Atakor Volcanic Field

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  • Country
  • Volcanic Region
  • Primary Volcano Type
  • Last Known Eruption
  • 23.33°N
  • 5.83°E

  • 2918 m
    9571 ft

  • 225005
  • Latitude
  • Longitude

  • Summit
    Elevation

  • Volcano
    Number

The Global Volcanism Program has no activity reports for Atakor Volcanic Field.

The Global Volcanism Program has no Weekly Reports available for Atakor Volcanic Field.

The Global Volcanism Program has no Bulletin Reports available for Atakor Volcanic Field.

The massive Atakor volcanic field is the largest in the Hoggar (or Ahaggar) volcanic province of southern Algeria and covers an area of 2150 sq km. Basaltic (mostly basanitic) scoria cones and lava flows of Pleistocene-Holocene age lie near spectacular older trachytic and phonolitic lava domes and volcanic necks that form some of the most dramatic scenery of northern Africa. The latest stage of activity began around 1.95 million years and continued almost to the present. Lava flows cover Holocene lake sediments dated at about 10,000 year Before Present (BP) and alluvial terraces in which Neolithic artifacts have been found. Historical pottery has been found within lava flows in the Tahifet area, and oral traditions of the Tuareg people also suggest that eruptions were witnessed. Sporadic fumaroles and persistent small-scale seismicity has been noted during historical time.

The Global Volcanism Program is not aware of any Holocene eruptions from Atakor Volcanic Field. If this volcano has had large eruptions (VEI >= 4) prior to 10,000 years ago, information might be found on the Atakor Volcanic Field page in the LaMEVE (Large Magnitude Explosive Volcanic Eruptions) database, a part of the Volcano Global Risk Identification and Analysis Project (VOGRIPA).

The Global Volcanism Program has no synonyms or subfeatures listed for Atakor Volcanic Field.

The bluish-gray area at the center of this NASA Landsat image and areas at the upper right are part of the massive Atakor volcanic field. These volcanics cover an area of 2150 sq km and include spectacular lava domes and volcanic necks and abundant basaltic scoria cones and lava flows. Historical pottery has been found within lava flows in the Tahifet area, and oral traditions of the Tuareg people also suggest that eruptions were witnessed. The prominent lineament at the far left is the Inter-terrane Pan-African shear zone.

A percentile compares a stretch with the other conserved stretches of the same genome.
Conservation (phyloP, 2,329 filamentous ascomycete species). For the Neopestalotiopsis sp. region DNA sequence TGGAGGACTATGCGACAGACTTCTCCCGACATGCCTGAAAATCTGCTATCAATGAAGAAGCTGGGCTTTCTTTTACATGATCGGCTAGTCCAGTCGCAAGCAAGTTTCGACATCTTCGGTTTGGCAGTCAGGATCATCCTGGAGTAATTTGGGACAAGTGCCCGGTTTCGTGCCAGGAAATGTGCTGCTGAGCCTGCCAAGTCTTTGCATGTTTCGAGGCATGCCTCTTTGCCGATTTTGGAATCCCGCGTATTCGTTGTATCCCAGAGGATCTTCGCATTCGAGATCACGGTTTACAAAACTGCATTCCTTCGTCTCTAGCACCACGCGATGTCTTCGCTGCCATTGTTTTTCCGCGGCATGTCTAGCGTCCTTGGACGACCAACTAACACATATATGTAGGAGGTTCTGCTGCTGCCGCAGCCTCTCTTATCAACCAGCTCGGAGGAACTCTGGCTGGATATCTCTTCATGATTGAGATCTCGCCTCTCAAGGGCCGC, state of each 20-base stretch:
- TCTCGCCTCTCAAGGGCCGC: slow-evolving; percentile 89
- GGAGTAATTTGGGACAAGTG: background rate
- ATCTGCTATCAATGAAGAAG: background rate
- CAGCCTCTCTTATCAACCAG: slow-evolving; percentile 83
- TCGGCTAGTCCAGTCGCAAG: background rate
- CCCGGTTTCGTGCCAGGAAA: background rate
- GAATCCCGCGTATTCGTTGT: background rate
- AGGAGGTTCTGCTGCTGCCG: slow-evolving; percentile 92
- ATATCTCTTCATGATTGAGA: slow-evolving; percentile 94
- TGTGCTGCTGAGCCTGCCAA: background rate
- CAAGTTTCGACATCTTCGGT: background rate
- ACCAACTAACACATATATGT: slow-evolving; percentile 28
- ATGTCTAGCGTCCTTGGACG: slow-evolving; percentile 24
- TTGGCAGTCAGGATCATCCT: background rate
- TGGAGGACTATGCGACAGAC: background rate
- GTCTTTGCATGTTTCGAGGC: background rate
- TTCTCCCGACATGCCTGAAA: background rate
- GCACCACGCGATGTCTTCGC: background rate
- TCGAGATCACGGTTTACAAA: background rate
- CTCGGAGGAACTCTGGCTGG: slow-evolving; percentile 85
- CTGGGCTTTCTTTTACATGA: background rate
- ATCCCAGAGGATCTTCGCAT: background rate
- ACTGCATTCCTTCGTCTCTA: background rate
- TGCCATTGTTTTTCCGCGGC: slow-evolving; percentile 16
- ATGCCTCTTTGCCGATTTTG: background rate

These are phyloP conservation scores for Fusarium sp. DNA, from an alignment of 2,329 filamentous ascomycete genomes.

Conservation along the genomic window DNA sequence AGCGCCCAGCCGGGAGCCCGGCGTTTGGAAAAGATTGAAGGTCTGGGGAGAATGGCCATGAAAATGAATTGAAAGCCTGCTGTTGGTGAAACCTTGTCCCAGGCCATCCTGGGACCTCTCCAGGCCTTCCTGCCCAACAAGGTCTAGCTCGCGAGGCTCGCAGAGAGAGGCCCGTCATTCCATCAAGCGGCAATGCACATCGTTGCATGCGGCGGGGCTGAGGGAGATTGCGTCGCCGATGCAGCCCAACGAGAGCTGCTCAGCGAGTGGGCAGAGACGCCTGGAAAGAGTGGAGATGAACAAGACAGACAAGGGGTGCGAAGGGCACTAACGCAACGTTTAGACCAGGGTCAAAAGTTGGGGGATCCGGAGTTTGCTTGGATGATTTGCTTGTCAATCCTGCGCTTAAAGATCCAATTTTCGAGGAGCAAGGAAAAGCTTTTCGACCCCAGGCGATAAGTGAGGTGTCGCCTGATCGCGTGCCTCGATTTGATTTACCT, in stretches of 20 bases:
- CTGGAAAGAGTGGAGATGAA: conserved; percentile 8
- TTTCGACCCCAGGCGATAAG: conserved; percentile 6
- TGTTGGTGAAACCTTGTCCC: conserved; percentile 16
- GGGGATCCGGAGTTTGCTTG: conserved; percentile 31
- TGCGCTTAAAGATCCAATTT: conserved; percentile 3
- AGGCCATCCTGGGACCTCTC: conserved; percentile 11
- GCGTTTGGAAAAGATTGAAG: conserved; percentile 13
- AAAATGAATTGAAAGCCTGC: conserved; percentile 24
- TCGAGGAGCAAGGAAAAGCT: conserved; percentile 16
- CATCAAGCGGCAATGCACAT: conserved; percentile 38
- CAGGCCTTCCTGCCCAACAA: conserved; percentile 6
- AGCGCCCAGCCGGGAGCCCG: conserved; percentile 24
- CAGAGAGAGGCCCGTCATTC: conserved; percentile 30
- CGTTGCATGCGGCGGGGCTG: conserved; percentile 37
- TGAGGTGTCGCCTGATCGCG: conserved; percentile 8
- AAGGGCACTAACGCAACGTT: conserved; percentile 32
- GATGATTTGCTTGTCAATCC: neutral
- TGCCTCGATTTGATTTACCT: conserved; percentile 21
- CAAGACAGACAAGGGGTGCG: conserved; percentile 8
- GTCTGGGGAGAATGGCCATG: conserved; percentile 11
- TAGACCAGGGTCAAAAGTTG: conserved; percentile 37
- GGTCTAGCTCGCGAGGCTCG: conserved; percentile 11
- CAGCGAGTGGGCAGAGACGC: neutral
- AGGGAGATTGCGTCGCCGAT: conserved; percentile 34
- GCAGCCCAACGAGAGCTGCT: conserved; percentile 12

NASA Landsat7 image (worldwind.arc.nasa.gov).

The following references have all been used during the compilation of data for this volcano, it is not a comprehensive bibliography. Discussion of another volcano or eruption (sometimes far from the one that is the subject of the manuscript) may produce a citation that is not at all apparent from the title.

Assouni-Sekkal A, Bonin B, Benhallou A, Yahiaoui R, Liegeois J-P, 2007. Cenozoic alkaline volcanism of the Atakor massif, Hoggar, Algeria. In: Beccaluva L, Bianchini G, Wilson M (eds) Cenozoic Volcanism in the Mediterranean Area, {Geol Soc Amer Spec Pap}, 418: 321-340.

Liegeois J-P, Benhallou A, Azzouni-Sekkal A, Yahiaoui R, Bonin B, 2005. The Hoggar swell and volcanism: reactivation of the Precambrian Tuareg shield during Alpine convergence and West African Cenozoic volcanism. In: Foulger G R, Natland H H, Presnall D C, Anderson D L (eds) Plates, Plumes, and Paradigms, {Geol Soc Amer Spec Pap}, 388: 379-400.

Volcano Types

Pyroclastic cone(s)
Lava dome(s)

Tectonic Setting

Intraplate
Continental crust (> 25 km)

Rock Types

Major
Trachybasalt / Tephrite Basanite
Trachyte / Trachyandesite
Phonolite
Minor
Trachyandesite / Basaltic trachy-andesite
Phono-tephrite / Tephri-phonolite

Population

Within 5 km
Within 10 km
Within 30 km
Within 100 km
0
0
0
116,453

Affiliated Databases

Large Eruptions of Atakor Volcanic Field Information about large Quaternary eruptions (VEI >= 4) is cataloged in the Large Magnitude Explosive Volcanic Eruptions (LaMEVE) database of the Volcano Global Risk Identification and Analysis Project (VOGRIPA).
WOVOdat WOVOdat is a database of volcanic unrest; instrumentally and visually recorded changes in seismicity, ground deformation, gas emission, and other parameters from their normal baselines. It is sponsored by the World Organization of Volcano Observatories (WOVO) and presently hosted at the Earth Observatory of Singapore.
EarthChem EarthChem develops and maintains databases, software, and services that support the preservation, discovery, access and analysis of geochemical data, and facilitate their integration with the broad array of other available earth science parameters. EarthChem is operated by a joint team of disciplinary scientists, data scientists, data managers and information technology developers who are part of the NSF-funded data facility Integrated Earth Data Applications (IEDA). IEDA is a collaborative effort of EarthChem and the Marine Geoscience Data System (MGDS).
Smithsonian Collections Search the Smithsonian's NMNH Department of Mineral Sciences collections database. Go to the "Search Rocks and Ores" tab and use the Volcano Name drop-down to find samples.